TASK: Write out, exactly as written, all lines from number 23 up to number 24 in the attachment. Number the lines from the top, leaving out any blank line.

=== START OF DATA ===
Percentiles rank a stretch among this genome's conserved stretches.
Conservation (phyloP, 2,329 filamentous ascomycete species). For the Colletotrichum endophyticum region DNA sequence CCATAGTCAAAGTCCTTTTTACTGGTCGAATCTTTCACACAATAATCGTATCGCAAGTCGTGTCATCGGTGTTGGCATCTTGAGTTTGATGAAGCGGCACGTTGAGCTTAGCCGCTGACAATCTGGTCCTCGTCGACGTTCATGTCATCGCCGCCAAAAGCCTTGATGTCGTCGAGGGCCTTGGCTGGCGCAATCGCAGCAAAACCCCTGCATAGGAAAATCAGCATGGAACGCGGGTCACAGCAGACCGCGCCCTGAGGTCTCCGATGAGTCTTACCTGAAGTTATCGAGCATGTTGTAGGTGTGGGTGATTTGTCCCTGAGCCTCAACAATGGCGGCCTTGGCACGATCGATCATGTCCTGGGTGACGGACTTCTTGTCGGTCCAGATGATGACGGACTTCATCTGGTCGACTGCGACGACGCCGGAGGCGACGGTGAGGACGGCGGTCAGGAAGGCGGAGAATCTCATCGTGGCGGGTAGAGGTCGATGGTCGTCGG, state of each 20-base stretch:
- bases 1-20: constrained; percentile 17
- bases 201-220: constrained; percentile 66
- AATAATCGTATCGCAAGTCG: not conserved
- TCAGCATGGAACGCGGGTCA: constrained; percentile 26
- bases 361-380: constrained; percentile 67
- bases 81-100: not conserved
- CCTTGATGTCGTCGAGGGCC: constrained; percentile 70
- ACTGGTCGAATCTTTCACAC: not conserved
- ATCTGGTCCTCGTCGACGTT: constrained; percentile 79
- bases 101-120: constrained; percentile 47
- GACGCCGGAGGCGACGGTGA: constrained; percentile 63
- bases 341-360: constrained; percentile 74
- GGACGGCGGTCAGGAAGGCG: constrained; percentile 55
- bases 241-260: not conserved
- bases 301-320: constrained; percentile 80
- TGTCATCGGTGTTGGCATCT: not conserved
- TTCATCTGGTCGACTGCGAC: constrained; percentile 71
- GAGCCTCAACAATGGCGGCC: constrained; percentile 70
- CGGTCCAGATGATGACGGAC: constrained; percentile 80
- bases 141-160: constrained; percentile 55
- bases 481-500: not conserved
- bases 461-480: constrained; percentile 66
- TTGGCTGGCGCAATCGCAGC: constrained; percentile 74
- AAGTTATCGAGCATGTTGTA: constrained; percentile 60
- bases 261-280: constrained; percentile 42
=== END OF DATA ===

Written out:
- bases 481-500: not conserved
- bases 461-480: constrained; percentile 66